Last night Donna had a phone call from our friends Chris & Rosemary telling us the sad news that our friend Anne McDonald, who lived with them as family and for whom they cared for, had passed away suddenly on Friday 22nd October.
Anne was an amazing woman who touched many peoples lives deeply – she had severe athetoid cerebral palsy and was institutionalised at the age of three. Many years later she came into contact with Rosemary, a new staff member who saw her intelligence and together they found a way to communicate via facilitated communication. With Rosemary & Chris she fought in the Supreme Court of Victoria to escape from the institution by proving that her communication was her own; then she had to fight to win the right to manage her own affairs and she fought for disability rights – and won all the battles. She got a degree, she co-authored a book which became an award winning film (Annie’s Coming Out). Her tenacity was ferocious, she later wrote of her time in the institution:
Dying was dependent on the way you felt. Jobs in mental hospitals do not attract the best doctors, and there was no supervision. The patients could not complain. If you wanted to die you had every opportunity. Many short-stay kids took their chance. Death never appealed to me; I wanted revenge. Now that does not seem to matter. What is important is stopping other kids going through what we went through.
Anne had a great sense of humour, a love of reverse bungy jumping (she wrote that some recent trips to New Zealand were “officially to present at conferences, but really so I can go reverse bungy-jumping”) and an addiction to anything to do with the Mona Lisa.
I’ll leave the last words to Anne, this is her acceptance speech from winning the Personal Achievement Award in the Australian 2008 National Disability Awards which she kindly gave me permission to reproduce. Vale Anne, we will miss you. Our hearts go out to Chris & Rosemary.
Ladies and gentlemen,
I’d like to thank the judging panel for choosing me, and I’d also like to thank the many people who’ve helped me along the way and made it possible for me to be here in Parliament House tonight.
I spent my childhood and adolescence in a state institution for severely disabled children. I was starved and neglected. A hundred and sixty of my friends died there. I am a survivor. That isn’t a heroic achievement. Anyone who was put into a large institution in the times when large institutions were sugarcoated concentration camps was as much a hero as I was. They stayed alive when they could and they died when they couldn’t. Such heroism is easy to achieve in giant barracks where the prisoners stay alive through being cheery enough to attract a staff member to give them that vital extra spoonful of food.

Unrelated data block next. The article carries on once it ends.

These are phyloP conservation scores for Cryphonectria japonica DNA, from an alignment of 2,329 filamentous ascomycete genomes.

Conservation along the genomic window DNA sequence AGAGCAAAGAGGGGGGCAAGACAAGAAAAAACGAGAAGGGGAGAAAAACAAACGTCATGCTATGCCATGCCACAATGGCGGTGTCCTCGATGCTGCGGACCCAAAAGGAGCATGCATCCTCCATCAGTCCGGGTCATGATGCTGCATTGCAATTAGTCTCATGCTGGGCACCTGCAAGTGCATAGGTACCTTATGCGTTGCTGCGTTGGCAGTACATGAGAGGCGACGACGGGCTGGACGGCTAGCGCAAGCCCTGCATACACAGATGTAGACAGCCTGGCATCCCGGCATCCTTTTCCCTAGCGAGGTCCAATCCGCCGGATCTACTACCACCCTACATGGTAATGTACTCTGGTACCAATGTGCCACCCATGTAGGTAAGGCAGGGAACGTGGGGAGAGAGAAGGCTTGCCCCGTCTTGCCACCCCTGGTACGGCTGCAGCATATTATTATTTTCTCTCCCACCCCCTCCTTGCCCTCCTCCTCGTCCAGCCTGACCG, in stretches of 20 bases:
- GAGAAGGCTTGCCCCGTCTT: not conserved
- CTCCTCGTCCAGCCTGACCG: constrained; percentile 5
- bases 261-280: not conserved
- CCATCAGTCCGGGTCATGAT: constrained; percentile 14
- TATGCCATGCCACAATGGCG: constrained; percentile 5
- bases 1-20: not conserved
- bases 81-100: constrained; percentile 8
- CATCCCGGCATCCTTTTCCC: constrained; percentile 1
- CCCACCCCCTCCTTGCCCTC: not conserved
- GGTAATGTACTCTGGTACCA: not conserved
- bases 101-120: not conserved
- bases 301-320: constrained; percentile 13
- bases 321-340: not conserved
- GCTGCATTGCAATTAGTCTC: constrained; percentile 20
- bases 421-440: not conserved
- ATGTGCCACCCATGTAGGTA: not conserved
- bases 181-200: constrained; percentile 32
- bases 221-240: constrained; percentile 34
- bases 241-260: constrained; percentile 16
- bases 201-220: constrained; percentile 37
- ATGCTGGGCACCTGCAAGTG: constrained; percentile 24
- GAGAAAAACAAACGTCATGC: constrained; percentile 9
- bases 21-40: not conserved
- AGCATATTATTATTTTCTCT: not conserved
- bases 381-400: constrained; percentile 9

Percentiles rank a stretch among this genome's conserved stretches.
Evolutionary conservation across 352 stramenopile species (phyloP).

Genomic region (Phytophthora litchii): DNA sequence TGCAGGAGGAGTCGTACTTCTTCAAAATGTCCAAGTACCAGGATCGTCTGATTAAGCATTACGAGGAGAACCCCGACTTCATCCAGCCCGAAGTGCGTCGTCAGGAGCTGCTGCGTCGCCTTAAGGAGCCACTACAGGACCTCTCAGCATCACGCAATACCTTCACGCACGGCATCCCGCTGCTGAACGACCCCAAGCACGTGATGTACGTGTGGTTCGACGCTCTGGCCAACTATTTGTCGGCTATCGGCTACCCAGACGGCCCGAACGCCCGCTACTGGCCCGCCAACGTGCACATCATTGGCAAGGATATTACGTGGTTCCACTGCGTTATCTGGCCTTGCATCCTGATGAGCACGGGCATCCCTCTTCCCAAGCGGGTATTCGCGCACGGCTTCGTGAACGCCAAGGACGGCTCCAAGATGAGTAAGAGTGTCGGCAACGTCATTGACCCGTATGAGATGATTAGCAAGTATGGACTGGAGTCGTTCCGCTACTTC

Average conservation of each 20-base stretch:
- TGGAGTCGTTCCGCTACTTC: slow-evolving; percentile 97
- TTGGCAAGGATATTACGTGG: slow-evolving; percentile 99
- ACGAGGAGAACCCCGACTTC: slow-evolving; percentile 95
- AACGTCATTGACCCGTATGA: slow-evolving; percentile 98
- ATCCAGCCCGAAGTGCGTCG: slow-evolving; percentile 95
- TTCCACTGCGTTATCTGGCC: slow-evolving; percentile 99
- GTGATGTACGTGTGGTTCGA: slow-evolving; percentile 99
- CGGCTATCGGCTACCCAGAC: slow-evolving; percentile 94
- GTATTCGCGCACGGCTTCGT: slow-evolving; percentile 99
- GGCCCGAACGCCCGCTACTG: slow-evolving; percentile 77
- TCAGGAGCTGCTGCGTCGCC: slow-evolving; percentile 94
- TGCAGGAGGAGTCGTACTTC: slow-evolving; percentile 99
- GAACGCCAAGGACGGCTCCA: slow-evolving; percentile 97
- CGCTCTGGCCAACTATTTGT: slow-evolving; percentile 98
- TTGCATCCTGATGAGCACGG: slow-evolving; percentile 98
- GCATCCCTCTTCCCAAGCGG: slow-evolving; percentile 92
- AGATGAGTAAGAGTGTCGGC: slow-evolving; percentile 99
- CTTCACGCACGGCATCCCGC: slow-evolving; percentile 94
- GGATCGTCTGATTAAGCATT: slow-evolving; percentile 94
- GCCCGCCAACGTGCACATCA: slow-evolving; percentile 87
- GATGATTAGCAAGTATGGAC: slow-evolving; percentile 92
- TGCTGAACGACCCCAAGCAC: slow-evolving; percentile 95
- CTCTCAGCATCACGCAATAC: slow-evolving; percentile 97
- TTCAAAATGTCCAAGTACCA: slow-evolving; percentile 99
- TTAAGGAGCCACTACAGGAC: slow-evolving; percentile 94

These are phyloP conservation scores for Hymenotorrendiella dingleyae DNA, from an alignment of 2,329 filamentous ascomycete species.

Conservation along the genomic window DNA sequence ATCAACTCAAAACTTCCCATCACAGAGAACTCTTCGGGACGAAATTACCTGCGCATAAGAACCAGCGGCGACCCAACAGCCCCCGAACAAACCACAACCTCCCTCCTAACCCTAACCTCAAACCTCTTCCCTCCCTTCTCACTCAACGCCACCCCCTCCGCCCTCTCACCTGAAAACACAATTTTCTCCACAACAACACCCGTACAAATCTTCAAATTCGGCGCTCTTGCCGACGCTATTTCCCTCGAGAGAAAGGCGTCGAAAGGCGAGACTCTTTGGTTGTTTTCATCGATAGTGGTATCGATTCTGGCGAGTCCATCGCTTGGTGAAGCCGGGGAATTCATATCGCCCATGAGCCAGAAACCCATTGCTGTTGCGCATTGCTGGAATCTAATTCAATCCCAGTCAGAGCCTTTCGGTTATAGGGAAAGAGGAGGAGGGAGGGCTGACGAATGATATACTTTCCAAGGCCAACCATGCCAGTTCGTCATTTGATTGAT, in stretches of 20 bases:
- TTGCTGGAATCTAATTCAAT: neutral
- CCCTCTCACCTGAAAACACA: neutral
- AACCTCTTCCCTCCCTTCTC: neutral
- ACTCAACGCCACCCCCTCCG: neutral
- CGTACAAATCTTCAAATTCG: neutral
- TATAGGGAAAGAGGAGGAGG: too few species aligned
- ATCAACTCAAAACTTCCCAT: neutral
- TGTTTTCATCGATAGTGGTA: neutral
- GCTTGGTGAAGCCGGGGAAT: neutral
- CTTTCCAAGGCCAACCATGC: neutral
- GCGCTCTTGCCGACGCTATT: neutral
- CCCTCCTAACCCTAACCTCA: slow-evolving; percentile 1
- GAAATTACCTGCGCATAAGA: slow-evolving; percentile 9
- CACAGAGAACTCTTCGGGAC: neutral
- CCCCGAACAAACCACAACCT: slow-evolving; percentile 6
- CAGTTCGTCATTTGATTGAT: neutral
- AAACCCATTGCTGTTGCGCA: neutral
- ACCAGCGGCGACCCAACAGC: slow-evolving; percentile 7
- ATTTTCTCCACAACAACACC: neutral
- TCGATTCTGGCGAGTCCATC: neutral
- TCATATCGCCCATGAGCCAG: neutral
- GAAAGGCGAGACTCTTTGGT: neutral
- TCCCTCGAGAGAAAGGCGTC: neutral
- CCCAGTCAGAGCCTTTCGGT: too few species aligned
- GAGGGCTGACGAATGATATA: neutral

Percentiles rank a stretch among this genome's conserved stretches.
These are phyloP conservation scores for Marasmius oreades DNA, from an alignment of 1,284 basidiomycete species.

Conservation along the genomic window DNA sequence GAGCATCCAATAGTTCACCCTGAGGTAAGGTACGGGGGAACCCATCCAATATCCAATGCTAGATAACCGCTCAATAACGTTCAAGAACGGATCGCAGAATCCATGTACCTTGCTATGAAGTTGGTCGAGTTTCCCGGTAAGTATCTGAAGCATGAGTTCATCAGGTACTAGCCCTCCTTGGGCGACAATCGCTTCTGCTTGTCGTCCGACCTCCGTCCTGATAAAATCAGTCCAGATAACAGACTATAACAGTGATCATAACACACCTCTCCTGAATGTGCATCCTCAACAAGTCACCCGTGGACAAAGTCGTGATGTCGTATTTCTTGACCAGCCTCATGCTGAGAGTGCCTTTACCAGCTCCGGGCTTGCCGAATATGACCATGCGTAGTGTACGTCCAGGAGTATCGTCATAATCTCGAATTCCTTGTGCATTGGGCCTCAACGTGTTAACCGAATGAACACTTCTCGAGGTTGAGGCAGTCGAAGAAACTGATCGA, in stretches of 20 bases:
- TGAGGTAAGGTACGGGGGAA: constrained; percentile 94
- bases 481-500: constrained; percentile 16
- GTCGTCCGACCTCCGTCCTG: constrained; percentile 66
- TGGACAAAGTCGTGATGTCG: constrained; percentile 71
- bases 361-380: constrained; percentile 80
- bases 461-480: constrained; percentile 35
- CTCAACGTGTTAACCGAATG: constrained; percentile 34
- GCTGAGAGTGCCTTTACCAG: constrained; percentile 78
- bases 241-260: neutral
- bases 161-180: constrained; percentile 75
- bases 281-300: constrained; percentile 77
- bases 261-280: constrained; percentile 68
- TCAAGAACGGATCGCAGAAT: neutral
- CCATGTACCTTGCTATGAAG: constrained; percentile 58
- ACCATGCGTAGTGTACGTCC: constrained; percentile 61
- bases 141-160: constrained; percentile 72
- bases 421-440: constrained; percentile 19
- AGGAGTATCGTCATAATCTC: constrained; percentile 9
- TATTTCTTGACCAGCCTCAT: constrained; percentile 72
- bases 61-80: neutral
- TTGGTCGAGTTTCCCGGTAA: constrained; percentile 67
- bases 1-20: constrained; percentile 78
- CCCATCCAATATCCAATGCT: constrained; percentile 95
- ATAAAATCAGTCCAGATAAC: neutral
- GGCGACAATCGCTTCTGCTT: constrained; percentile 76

I wasn’t exceptional in anything other than my good luck. I was selected for an experiment. Rosemary Crossley wanted a subject for her Bachelor of Education literacy project. She chose me. The aim of the experiment was to see if I could make gains in my tight-armed pointing to blocks with different colours on them. Rosemary found I could point to colours, then to words, and then to letters.
She taught me to spell and to make my wishes known.
I made known my wish to leave the institution, and then all hell broke loose.
I went to the Supreme Court and won the right to manage my own affairs. Unfortunately, that didn’t mean that the institution offered the other residents the right to manage their own affairs. I was an exception. Through no desire of my own, I was out front in the struggle to get rights for people without speech. I tried to show the world that when people without speech were given the opportunity to participate in education we could succeed. I went to Deakin University and got myself a degree. That, too, was seen as an exception. I gave papers and wrote articles on the right to communicate. I set up a website to show that there was hope for people without speech. People thanked me for being an inspiration; however, they didn’t understand why there weren’t more like me. They continued to act as if speech was the same thing as intelligence, and to pretend that you can tell a person’s capacity by whether or not they can speak.
Please listen to me now.
The worst thing about being an inspiration is that you have to be perfect. I am a normal person with only normal courage. Some people who should know better have tried to give me a halo. Anybody could have done what I have done if they too had been taken out of hell as I was. If you let other people without speech be helped as I was helped they will say more than I can say.
They will tell you that the humanity we share is not dependent on speech.
They will tell you that the power of literacy lies within us all.
They will tell you that I am not an exception, only a bad example.
Many are left behind. We still neglect people without speech. We still leave them without a means of communication. It should be impossible to miss out on literacy training, but thousands of Australians still do.
As Stephen Jay Gould wrote,
We pass through this world but once. Few tragedies can be more extensive than the stunting of a life, few injustices deeper than the denial of an opportunity to strive or even to hope, by a limit imposed from without, but falsely identified as lying within.